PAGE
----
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The EU Emissions Trading System & its Impact on the Shipping Industry

by | Dec 5, 2023 | Blog Post

Launched in 2005, the European Union’s Emissions Trading System (ETS) stands out as a powerful initiative in the ongoing battle against climate change. Operating as a cap-and-trade system, this market-based approach is strategically designed to cut down on greenhouse gas (GHG) emissions, especially in sectors such as power generation and heavy industry. With ambitious targets of reducing GHG emissions by 55% by 2030 and achieving net-zero emissions by 2050, the EU ETS sets a high standard for environmental goals. 

How does the EU ETS apply to the shipping industry?

In a notable expansion, the EU ETS will extend its influence to the shipping sector, marking a significant step forward towards addressing emissions in additional industries. Starting January 1, 2024, the EU ETS will apply to all large ships (over 5,000 gross tonnage) entering EU ports, irrespective of their flag state.  This means that shipping companies will be required to surrender emission allowances for a portion of their CO2 emissions generated during voyages to, from, or within EU ports.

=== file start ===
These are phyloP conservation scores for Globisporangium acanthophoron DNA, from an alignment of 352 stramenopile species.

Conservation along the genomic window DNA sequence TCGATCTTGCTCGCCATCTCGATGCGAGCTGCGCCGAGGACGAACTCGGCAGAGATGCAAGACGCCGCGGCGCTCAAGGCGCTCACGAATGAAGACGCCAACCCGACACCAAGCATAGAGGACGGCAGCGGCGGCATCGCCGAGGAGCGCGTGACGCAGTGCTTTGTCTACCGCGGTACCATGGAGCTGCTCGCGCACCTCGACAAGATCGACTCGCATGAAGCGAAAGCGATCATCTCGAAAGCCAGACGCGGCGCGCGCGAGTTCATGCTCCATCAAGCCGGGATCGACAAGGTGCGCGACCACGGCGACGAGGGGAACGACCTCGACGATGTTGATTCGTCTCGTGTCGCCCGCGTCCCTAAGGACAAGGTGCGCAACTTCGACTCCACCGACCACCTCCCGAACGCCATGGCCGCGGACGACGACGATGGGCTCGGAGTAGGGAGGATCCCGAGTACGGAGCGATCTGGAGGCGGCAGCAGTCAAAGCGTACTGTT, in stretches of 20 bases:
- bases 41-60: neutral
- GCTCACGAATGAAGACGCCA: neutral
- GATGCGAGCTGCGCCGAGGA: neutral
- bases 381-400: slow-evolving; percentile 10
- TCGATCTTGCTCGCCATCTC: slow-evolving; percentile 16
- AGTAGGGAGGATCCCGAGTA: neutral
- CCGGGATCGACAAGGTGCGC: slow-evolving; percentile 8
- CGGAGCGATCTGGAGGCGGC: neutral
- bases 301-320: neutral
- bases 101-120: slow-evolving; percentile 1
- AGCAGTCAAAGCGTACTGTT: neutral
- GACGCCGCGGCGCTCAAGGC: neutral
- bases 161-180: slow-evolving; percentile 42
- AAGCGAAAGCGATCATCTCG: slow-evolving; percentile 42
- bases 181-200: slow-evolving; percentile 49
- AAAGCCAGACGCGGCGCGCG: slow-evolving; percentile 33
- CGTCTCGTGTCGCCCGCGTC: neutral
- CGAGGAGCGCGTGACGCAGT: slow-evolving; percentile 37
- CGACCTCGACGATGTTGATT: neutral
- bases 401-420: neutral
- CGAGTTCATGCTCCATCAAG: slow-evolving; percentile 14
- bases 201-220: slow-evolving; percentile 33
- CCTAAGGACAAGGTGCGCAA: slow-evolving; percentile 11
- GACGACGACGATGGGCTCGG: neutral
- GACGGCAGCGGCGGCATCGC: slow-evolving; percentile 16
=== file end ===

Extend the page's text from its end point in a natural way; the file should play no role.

The Basics of EU ETS:

In the maritime industry, the ETS operates as a cap-and-trade system, utilizing a predetermined emissions allowance for shipping companies. Simply put, these companies are assigned a restricted number of emissions they can generate. Within this cap, they retain the flexibility to either buy or sell allowances. This approach not only encourages meeting targets but also creates a sustainable and collaborative market, where businesses actively engage in the exchange of emission allowances.

The Monitoring, Reporting, and Verification (MRV) regulations ensure transparency through the THETIS-MRV platform, operated by the European Maritime Safety Agency (EMSA).

Non-compliance penalties further emphasize the weight of environmental responsibilities, with shipping companies facing penalties for excessive emissions and public disclosure of their non-compliance.


EU ETS for Shipping

Emission Coverage